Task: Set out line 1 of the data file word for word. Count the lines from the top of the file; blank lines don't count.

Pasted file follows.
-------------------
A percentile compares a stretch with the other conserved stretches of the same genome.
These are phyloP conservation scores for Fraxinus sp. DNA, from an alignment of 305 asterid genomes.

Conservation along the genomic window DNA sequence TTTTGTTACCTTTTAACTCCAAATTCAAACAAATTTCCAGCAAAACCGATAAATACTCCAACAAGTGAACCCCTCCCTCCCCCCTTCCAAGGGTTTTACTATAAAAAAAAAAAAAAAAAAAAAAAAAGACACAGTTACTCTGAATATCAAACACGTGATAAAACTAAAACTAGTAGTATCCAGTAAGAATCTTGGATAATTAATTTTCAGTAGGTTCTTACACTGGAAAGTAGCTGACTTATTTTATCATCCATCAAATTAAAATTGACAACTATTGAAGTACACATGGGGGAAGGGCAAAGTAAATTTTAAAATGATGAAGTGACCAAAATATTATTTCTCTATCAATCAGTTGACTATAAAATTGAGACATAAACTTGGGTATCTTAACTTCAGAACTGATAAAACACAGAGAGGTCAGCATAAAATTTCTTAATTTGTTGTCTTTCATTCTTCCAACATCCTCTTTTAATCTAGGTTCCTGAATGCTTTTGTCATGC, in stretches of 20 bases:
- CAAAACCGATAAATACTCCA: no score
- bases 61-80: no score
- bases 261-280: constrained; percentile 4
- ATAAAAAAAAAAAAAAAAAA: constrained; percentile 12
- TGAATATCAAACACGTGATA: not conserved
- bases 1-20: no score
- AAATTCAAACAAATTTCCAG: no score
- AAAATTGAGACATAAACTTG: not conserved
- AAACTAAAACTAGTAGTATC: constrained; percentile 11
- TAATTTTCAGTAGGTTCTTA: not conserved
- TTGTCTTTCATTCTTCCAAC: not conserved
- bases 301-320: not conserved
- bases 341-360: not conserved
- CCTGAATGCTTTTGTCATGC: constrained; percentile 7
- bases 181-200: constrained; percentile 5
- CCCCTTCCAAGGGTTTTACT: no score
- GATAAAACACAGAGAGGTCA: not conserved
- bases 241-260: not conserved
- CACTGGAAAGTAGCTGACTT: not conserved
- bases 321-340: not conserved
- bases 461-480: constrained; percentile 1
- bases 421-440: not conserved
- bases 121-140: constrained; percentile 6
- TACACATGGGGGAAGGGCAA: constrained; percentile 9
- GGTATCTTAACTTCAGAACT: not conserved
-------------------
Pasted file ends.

A percentile compares a stretch with the other conserved stretches of the same genome.